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Diversity of post-harvest phenotypic traits among the CIAT cassava germplasm collection

Ospina M.A., Tran T., Pizarro M., Luna J., William T., Belalcazar J., Salazar S., Dufour D., Becerra López-Lavalle L.A.. 2018. Cali : CIAT, 1 p.. Triennial Symposium of International Society for Tropical Root Crop (ISTRC). 18, 2018-10-22/2018-10-25, Cali (Colombie).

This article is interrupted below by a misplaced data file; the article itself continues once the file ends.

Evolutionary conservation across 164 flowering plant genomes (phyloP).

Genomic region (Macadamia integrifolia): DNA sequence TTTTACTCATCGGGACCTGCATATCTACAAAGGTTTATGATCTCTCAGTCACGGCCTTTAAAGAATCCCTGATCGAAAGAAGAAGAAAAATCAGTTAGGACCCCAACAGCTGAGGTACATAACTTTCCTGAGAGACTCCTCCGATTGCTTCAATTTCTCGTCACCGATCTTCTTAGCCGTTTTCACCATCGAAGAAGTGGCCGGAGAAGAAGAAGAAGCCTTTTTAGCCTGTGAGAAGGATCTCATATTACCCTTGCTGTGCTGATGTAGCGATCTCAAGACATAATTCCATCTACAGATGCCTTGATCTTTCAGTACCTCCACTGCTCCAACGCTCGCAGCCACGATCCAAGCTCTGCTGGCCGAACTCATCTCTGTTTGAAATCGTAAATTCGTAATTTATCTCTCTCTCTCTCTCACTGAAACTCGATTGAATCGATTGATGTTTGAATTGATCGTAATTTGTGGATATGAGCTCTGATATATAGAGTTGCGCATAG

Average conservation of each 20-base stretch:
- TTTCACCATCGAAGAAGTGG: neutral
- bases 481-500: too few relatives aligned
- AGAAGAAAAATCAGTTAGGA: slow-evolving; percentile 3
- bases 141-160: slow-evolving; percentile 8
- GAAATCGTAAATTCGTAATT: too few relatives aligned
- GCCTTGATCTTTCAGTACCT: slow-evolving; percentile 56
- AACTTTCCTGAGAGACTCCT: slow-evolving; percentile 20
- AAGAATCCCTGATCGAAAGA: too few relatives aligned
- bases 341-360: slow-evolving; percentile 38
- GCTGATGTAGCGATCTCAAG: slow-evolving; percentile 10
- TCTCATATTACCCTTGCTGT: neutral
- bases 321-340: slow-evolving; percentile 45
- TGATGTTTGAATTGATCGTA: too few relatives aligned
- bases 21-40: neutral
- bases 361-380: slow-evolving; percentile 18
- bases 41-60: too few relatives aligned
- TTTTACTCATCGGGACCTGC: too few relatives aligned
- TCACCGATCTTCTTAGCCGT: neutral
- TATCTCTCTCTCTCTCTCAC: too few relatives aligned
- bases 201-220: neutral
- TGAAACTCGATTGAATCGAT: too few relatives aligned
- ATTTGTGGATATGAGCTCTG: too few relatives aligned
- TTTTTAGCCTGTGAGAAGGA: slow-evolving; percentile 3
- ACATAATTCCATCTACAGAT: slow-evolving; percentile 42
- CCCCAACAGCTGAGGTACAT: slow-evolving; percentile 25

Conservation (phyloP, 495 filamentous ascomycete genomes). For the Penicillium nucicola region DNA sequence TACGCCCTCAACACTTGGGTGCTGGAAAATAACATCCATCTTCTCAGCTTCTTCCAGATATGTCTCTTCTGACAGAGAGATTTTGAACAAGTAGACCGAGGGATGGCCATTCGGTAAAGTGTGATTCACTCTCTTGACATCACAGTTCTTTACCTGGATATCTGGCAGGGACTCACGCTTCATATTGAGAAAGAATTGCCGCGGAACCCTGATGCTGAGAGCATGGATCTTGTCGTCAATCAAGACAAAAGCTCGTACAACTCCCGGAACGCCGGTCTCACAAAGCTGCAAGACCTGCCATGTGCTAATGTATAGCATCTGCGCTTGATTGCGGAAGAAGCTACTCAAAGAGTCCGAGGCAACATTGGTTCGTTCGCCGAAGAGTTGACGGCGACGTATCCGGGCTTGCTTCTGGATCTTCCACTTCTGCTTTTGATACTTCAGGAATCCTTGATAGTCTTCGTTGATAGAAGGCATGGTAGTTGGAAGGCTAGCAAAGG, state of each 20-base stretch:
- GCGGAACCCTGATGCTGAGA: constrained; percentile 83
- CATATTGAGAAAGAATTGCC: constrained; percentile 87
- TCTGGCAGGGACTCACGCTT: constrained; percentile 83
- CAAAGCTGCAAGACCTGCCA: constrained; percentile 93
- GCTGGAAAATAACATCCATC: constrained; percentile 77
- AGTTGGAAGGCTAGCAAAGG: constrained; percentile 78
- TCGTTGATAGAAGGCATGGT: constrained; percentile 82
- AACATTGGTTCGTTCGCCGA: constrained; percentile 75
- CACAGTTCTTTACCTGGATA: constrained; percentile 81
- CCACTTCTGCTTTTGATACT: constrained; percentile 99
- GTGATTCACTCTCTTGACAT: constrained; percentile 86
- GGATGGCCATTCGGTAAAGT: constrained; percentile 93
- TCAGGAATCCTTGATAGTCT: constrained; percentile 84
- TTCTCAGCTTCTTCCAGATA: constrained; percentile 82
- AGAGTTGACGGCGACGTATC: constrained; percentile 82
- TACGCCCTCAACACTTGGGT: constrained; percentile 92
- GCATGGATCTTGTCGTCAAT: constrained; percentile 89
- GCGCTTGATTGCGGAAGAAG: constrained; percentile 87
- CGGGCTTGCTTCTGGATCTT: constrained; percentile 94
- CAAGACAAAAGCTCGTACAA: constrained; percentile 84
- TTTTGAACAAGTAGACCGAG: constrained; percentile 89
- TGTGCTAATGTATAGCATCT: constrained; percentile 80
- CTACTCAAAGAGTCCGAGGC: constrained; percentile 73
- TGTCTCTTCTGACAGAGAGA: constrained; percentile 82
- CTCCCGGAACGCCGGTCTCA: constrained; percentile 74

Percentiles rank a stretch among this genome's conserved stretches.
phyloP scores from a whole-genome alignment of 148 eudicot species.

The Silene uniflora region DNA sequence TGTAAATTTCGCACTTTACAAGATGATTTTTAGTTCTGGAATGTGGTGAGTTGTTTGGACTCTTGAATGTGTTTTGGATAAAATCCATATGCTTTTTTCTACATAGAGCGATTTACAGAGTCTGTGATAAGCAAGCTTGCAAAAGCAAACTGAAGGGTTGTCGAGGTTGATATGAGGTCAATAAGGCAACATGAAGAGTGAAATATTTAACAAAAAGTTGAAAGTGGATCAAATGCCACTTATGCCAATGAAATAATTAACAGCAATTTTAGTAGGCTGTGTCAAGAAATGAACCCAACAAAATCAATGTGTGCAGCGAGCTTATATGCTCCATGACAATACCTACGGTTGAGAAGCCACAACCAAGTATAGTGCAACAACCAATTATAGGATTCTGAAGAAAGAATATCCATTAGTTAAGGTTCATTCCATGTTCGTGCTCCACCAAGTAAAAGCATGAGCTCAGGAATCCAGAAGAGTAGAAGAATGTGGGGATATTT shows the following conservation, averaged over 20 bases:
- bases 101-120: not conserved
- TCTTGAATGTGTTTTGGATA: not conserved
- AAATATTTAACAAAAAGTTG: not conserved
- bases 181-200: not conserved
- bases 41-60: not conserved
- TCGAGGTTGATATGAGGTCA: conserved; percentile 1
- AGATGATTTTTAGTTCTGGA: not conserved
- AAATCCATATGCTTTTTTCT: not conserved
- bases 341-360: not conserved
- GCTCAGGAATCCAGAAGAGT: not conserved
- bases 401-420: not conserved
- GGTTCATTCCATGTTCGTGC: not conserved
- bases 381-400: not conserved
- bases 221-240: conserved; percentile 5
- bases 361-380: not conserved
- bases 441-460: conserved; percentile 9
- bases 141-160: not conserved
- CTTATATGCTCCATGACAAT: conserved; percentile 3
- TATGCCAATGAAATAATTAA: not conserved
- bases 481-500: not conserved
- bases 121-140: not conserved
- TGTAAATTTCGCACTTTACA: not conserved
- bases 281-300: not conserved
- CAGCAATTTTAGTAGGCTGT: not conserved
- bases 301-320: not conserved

236 genotypes of the CIAT germplasm collection representative of seven diversity groups of Latin America (Amazon, Andean, Caribbean, Savanna, Dry Atlantic forest, Humid Atlantic forest, and South American rainforest) were grown at CIAT during 2014-2017. Roots from each group showed specific postharvest quality traits. Savanna, Caribbean, and South American rainforest genotypes had the highest dry matter (39.0-39.8% wb). Andean genotypes had the lowest cyanide content and shortest boiling time (average 109 ppm db and 34 mins, respectively). In contrast, Amazon genotypes had the highest cyanide content and longest cooking time (average 885 ppm db and 56 mins, respectively). These traits may reflect different selection criteria corresponding to different uses over centuries of cassava domestication: In the Andean region, cassava is commonly consumed as boiled fresh roots, and hence low cyanide and short boiling time traits may have been preferentially selected. In the Amazon region cassava is fermented to prepare farinha; for which boiling time and cyanide are less important traits. Humid Atlantic forest and Savanna genotypes had the lowest and highest postharvest physiological deterioration (PPD) at respectively 22% and 43%. Across diversity groups, the majority of genotypes had relatively low cyanide with 137 out of 236 below 200 ppm db.

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